But these complex markets are where IOR providers have found their niche – they provide companies the expert services needed to simplify the international supply chain.

So, if you’re looking to import into any country in South America, Africa, Asia Pacific, or Eastern Europe, we highly advise that you speak to an expert prior to shipping.

Here are questions you should ask yourself before deciding whether you need to hire an IOR:

  • Do you know if any import permits and licenses are required and if there are, will you be able to procure them on your own?
  • Can you properly classify your equipment with an HS Code and ECCN number?
  • Can you identify the country of origin, material composition, or electrical specifications of each device in your shipment?
  • Can you take responsibility of the equipment during the import process and answer any questions that may arise during customs clearance?

If you answered no to any of the questions above, it’s best to discuss your exact project details with an IOR service provider.

Importer of Record services for technology hardware

Importing technology hardware is vastly different from importing any other type of commodity. Each country has its own import regulations that vary based on the hardware-specific part #, ECCN classification, and HS code.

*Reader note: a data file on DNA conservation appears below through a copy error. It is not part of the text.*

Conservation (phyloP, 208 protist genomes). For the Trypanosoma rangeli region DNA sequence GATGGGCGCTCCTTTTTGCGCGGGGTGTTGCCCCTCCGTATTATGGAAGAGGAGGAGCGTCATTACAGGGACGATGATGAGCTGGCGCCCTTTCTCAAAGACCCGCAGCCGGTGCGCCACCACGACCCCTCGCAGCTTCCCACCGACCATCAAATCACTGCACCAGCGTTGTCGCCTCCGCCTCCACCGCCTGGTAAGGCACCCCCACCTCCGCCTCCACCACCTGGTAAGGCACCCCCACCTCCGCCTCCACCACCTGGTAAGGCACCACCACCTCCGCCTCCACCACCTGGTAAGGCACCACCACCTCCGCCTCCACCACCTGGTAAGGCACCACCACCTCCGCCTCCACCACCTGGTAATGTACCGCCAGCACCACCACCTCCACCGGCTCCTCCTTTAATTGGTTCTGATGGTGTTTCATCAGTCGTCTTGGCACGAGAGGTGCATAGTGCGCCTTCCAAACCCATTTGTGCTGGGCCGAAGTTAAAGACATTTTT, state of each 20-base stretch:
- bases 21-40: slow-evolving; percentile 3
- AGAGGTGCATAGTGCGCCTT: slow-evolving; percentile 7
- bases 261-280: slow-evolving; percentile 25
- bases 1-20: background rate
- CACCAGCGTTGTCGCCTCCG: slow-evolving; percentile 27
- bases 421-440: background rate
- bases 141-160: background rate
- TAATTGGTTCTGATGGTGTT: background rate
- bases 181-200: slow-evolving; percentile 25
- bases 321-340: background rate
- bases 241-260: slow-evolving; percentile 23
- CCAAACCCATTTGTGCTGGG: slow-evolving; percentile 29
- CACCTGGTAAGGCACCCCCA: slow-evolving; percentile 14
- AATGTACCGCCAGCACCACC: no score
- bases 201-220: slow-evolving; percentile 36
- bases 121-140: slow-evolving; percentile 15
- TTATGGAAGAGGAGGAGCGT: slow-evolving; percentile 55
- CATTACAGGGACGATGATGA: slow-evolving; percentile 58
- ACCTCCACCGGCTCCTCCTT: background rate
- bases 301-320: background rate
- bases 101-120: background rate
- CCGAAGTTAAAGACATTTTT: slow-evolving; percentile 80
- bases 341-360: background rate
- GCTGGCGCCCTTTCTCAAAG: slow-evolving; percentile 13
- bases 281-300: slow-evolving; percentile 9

Furthermore, technology hardware is high-value, mission critical, and fragile. If anything goes wrong during the shipping or import process, a lot of additional time and resources will be needed to send replacement hardware.

These various reasons are why you will almost always need to hire an IOR when shipping technology hardware internationally (besides when shipping to the US, Canada, or EU.)

For example, even in many of the closed markets where our clients do operate business entities, those business entities typically don’t hold the proper import authorizations needed to satisfy the import requirements in those markets.

Just to name a few examples, below is a list of countries with their respective license requirements:

South America:

  • Brazil: RADAR Registration
  • Mexico: Import Licenses
  • Argentina: Import Licenses, Electrical Security Authorizations

Asia:

  • China: Import Authorization, CCC Certificates
  • Hong Kong: HKTID Permits
  • Philippines: NTC Permits
  • India: IEC Codes, WPC Licenses
  • Russia: EAC Certificates, FSB Notifications

To manage these complex permits and import requirements, companies utilize our IOR, compliance, and logistics services to swiftly, seamlessly and securely deploy IT Equipment globally.

The bottom line for shipping technology hardware is:

If you’re planning to ship IT Equipment to a country outside the US, Canada, or European Union (i.e. complex markets), it’s best to speak to a technology shipping and IOR expert to go over the exact details of the deployment.

In our next post we discuss why Importer of Record Services are important and how IOR services can be used to solve business problems here.

If you have any questions/comments or have a project you’re looking to deploy, feel free to email us at ior@fgx.com and we’ll get back to you.